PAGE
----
So, the important question: which one should you buy? Or should you even bother?
The answer is never simple. Chris Plante at The Verge created a fun flowchart to help. And, depending on who you speak with (*ahem…fanboys*), you may get a biased answer. So let’s try to break it down:
Current PS4 owners
There are not enough compelling reasons to buy the slimmer PS4, unless you really just want to spend $300 to save a few inches of space.
As for the PS4 Pro, the answer is: it depends.
• Do you play a lot of games and own a 4K TV? – Buy!
• Do you play a lot of games and plan on buying a 4K TV soon? – Buy!
• Do you love watching movies and only want it for the 4K streaming? – Don’t buy!
• Do you love playing games and watching movies? – Buy!
• Do you want a 4K UHD Blu-ray player? – Don’t buy!
If you’re playing a lot of games, you’re most likely going to appreciate the richer fidelity of what the PS4 Pro can produce… but only if you own a 4K TV (even better if you own a 4K TV with HDR). If you plan on buying a new TV soon, make sure it supports HDR10—as PS4 Pro doesn’t support Dolby Vision. A good one to consider that won’t break the bank is the Samsung KS8000. It’s 4K and HDR10 (they say HDR 1000, but that’s just Samsung’s marketing language). It has great picture quality with low input lag for smooth gaming that’ll only set you back $1,300 for a 55″. If you own a 1080p TV, it’s unlikely you’ll see enough of a difference to merit paying $400.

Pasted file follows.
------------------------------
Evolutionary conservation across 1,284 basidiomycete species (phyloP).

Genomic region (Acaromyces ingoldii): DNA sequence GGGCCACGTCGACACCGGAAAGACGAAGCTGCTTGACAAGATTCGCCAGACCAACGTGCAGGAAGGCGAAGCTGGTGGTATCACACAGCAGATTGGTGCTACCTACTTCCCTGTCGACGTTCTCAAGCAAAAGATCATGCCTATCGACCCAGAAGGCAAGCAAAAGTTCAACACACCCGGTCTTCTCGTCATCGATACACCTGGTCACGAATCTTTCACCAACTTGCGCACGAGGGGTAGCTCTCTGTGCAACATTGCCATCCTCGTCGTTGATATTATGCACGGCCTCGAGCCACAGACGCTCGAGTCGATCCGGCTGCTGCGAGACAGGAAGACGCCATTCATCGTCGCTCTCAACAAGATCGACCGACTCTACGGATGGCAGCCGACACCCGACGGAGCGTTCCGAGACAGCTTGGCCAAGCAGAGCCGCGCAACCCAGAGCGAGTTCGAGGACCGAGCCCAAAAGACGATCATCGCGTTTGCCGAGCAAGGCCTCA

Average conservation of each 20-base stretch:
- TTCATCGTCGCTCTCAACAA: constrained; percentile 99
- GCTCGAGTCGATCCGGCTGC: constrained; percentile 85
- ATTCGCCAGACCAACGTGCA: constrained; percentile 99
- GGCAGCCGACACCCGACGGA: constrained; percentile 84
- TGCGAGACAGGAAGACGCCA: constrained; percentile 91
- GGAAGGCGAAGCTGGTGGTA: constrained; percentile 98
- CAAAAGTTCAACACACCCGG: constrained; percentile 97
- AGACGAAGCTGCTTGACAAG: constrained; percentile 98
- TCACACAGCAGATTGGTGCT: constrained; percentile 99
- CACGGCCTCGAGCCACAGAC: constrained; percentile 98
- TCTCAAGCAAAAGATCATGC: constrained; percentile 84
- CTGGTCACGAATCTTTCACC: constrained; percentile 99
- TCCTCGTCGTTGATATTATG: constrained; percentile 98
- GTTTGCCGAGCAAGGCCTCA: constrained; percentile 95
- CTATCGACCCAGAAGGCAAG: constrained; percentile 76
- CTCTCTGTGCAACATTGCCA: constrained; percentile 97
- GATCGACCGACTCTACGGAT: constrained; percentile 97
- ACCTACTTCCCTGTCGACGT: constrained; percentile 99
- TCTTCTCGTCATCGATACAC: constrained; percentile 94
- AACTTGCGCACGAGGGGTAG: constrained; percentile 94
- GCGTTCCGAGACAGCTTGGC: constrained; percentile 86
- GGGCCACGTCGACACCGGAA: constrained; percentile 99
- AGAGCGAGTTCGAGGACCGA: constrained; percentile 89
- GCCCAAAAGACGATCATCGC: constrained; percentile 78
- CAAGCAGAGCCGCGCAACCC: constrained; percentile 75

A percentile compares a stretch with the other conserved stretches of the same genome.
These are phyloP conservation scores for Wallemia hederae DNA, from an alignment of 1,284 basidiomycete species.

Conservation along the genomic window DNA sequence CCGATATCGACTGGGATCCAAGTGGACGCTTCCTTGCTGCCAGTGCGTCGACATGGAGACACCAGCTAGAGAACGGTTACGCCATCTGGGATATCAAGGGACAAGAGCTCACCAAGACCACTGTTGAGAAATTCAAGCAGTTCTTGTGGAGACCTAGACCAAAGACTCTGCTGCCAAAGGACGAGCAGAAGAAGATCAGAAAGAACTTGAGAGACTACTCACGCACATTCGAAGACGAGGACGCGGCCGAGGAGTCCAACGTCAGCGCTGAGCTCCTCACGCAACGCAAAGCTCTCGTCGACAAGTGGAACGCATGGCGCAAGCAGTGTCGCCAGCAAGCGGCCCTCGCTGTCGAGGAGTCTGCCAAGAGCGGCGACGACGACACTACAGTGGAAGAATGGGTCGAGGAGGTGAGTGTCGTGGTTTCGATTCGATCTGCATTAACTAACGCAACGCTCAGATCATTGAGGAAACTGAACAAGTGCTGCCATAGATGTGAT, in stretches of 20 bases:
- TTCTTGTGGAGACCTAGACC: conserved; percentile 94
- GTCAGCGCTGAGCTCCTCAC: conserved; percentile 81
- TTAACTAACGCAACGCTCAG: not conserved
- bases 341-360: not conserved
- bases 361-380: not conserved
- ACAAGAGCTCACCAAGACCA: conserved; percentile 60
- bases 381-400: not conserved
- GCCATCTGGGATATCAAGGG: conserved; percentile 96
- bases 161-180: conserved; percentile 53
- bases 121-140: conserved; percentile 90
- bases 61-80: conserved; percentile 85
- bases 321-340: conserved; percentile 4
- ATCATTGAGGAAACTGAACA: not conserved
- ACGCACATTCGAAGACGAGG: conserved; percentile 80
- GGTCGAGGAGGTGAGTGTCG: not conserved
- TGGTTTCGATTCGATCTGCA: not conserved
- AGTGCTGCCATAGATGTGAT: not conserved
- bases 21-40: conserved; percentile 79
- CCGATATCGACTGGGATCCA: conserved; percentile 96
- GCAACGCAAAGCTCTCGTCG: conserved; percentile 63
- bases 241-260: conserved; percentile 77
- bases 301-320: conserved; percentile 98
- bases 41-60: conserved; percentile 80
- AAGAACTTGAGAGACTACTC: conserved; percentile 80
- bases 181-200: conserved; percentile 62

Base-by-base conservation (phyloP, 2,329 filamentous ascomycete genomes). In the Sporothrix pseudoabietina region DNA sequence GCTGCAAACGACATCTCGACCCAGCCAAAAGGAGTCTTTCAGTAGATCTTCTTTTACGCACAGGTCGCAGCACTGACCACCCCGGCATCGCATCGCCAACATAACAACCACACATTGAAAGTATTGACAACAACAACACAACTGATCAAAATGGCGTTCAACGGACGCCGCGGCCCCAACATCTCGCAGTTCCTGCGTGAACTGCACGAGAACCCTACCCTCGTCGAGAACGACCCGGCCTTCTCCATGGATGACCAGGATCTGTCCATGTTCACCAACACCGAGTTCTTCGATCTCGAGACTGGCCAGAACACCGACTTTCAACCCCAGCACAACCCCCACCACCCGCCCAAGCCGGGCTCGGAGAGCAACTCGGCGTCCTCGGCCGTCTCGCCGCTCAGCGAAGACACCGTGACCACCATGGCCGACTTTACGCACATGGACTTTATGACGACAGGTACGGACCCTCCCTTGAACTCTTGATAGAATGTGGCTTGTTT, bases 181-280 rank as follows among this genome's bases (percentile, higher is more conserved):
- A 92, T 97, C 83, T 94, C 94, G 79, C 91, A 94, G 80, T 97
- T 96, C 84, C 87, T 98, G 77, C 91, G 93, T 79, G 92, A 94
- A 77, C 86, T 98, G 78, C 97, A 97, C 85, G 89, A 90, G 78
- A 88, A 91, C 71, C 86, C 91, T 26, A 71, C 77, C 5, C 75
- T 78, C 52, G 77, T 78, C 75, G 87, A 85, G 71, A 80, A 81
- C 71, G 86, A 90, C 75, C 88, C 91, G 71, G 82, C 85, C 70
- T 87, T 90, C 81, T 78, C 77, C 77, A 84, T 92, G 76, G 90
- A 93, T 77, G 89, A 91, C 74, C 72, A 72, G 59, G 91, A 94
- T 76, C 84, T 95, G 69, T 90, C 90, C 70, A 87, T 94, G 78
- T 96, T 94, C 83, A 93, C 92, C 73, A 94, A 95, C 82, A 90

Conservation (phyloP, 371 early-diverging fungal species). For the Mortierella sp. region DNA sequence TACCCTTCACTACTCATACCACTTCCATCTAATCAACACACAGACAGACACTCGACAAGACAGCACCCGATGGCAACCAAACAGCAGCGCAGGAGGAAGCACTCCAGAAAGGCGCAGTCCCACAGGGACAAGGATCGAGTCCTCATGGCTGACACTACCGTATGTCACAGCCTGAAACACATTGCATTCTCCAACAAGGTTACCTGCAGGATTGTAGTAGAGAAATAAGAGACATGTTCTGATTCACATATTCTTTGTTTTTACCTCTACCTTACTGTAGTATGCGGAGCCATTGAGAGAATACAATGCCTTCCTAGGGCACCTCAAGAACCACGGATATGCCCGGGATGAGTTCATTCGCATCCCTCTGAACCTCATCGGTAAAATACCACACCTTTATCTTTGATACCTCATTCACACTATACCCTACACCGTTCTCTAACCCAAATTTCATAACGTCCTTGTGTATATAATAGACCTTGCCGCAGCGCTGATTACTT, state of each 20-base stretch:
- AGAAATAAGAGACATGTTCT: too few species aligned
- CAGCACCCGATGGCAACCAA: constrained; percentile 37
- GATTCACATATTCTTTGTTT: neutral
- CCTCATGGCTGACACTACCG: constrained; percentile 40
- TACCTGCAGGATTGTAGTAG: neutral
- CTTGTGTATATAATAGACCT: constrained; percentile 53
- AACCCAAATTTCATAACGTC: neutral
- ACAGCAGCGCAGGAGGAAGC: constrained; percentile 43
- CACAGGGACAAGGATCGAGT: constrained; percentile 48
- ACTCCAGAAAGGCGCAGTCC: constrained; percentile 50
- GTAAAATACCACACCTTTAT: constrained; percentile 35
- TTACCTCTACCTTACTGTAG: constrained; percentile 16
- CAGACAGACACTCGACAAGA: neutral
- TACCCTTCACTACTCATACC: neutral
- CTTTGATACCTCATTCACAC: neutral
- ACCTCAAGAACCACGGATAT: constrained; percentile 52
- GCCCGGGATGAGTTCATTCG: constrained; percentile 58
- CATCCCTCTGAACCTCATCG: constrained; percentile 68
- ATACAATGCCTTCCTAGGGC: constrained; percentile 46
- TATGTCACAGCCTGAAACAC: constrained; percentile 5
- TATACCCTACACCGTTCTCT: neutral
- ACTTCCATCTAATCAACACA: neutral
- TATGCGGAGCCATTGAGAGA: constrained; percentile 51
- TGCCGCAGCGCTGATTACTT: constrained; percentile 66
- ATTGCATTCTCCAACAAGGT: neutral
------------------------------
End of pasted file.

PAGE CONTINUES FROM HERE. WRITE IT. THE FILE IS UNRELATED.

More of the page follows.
If you mainly use your PS4 for watching movies, and want to start streaming 4K content from services like Netflix or Amazon—you’re better off passing on the PS4 Pro. At $400, it’s not a cheap 4K streaming box. Instead, consider a Roku 4 ($129) or Amazon Fire TV ($85). Both have 4K streaming capabilities for a much cheaper cost. But keep in mind: streaming 4K content requires a fast and consistent Internet connection (around 25Mbps), so you may need a stronger router, especially if you’re connecting wirelessly. If you’re unsure of which router to get, here’s a few we carry you should check out that’ll definitely meet that need. Oh, and make sure you’re paying for fast speeds from your Internet Service Provider.
Lastly, if you use your PS4 for both gaming and movies—and own or want to buy a 4K TV—then the answer is a resounding yes!
People buying their first console
The biggest question I get from most parents is: which console should I buy for my kids. That’s a very long answer with a lot of dependencies (which I’ll save for another article). For now, I’ll focus on just PlayStation and the two new consoles.